Welcome to the fourteenth edition! This newsletter is published by Foster and Adoptive Family Services (FAFS). FAFS’ mission is to provide support, training and advocacy to meet the special needs of foster, adoptive and kinship families, who provide safe, stable and nurturing homes for children in foster care. We hope that you will find this information to be both interesting and informative. To learn more about FAFS, please visit www.fafsonline.org. Have questions or comments? Contact Us
In May of 2016, the White House held a special “hackathon” for foster care as a part of the “#HackFosterCare” initiative. Hackathons are events in which problems are presented that the participants attempt to solve with programming solutions, and former foster youth and founder of Think Of Us Sixto Cancel embraced this idea as a way for communities to approach technology in foster care.
The child welfare system is large and, when including the sea of nonprofits and associated organizations, has many working parts. As the nation moves forward and attempts to ensure that the system serves its children as best as it can, the integration of technological solutions becomes a necessity. From social media to smartphones, foster parents, foster children, social workers and volunteers are constantly changing the technology they engage with and through. Because of the changing tides of tech, foster care organizations have a unique opportunity to re-investigate and resolve problems that crop up because of their own consistent evolution.
It’s this opportunity that Cancel hopes to seize by hosting foster care hackathons across the country.
The journey from foster care to adoption can be a long, trying and uncertain road. The Administration for Children and Families’ (ACF) annual Adoption and Foster Care Analysis and Reporting System (AFCARS) Report for 2015 found that the national average for time spent between becoming a foster child and being adopted was 31.7 months. While that may seem like a long time, it marks a noticeable improvement from 2003, when the ACF found the national average to be 44.5 months.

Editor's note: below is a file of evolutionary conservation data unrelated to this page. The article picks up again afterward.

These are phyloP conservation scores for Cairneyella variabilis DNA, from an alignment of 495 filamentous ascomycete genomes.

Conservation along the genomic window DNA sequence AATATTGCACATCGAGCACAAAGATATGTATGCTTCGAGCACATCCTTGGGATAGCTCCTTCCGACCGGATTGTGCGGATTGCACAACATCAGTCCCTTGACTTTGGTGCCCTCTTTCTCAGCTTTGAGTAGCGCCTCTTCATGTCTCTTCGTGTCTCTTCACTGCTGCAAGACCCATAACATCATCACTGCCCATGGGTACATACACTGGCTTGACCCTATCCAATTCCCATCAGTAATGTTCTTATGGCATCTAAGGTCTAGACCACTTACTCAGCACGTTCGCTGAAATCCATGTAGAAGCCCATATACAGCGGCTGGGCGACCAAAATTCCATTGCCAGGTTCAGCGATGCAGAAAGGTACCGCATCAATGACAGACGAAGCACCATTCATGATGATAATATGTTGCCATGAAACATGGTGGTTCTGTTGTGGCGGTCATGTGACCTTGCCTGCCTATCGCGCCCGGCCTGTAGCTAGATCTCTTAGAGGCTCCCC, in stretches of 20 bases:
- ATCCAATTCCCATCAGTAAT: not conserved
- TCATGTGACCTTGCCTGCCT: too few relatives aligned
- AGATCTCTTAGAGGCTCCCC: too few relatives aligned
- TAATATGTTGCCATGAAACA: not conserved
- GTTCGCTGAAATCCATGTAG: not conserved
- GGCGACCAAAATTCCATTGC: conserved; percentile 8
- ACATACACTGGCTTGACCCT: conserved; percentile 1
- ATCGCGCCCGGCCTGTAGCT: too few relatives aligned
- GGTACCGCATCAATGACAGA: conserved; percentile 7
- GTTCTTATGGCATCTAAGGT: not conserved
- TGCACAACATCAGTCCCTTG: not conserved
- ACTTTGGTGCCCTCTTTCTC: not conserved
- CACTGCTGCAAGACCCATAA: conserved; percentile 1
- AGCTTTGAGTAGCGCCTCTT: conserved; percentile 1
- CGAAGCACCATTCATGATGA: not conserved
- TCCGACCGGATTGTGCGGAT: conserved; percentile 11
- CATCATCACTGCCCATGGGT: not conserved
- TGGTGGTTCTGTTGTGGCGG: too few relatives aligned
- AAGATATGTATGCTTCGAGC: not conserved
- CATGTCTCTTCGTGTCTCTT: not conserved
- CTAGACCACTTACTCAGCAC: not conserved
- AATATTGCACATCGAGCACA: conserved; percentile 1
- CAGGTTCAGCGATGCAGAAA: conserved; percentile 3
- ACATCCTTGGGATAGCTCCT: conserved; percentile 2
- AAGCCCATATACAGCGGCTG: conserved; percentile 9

Spending close to two years in foster care may seem like an eternity, but the process takes this long to ensure the best for the child. Prior to 1997, states ran foster care systems in accordance with the Adoption Assistance and Child Welfare Act of 1980. The act promoted permanency by requiring states to make reasonable efforts to prevent the removal of children from their homes, as well as reunite the children who had been removed. Continue reading
Everyone loves a success story. Whether it’s the teenage mom who quits school, goes on to get her GED and eventually becomes a successful executive, or the foster youth who, after enduring a childhood of abuse and neglect, goes on to graduate college and become a child psychologist, we not only root for them; we hold them up as examples. We want to encourage our young people to overcome adversity, to get a good education and to believe that, with hard work, every dream is possible. But in doing so, are we setting them up for disappointment?
Statistics show that youth in foster care are 44 percent less likely to complete high school than their non-foster care peers. People have various opinions on why this is the case. Ronald Richter, of the JCAA (formerly known as Jewish Child Care Association) told Naomi Schaefer Riley of the Independent Women’s Forum, “More and more, we understand that the 0-5 [years old] stage is critical for young people to develop self-regulation. You learn when you get up, when you go to sleep. The brain is trained to understand routine,” but, he continues, in most cases foster children have “a very poor 0-5 experience.”
So, children who are victims of neglect, who have grown up with no rules and no positive reinforcement for good behavior, are unlikely to be able to adhere to a schedule and meet demands from authority figures. This, of course, impacts their ability to finish school and/or hold down a job. Unless they receive the proper support services to make up for the guidance they lacked at home, it is likely they will become a statistic rather than an exception.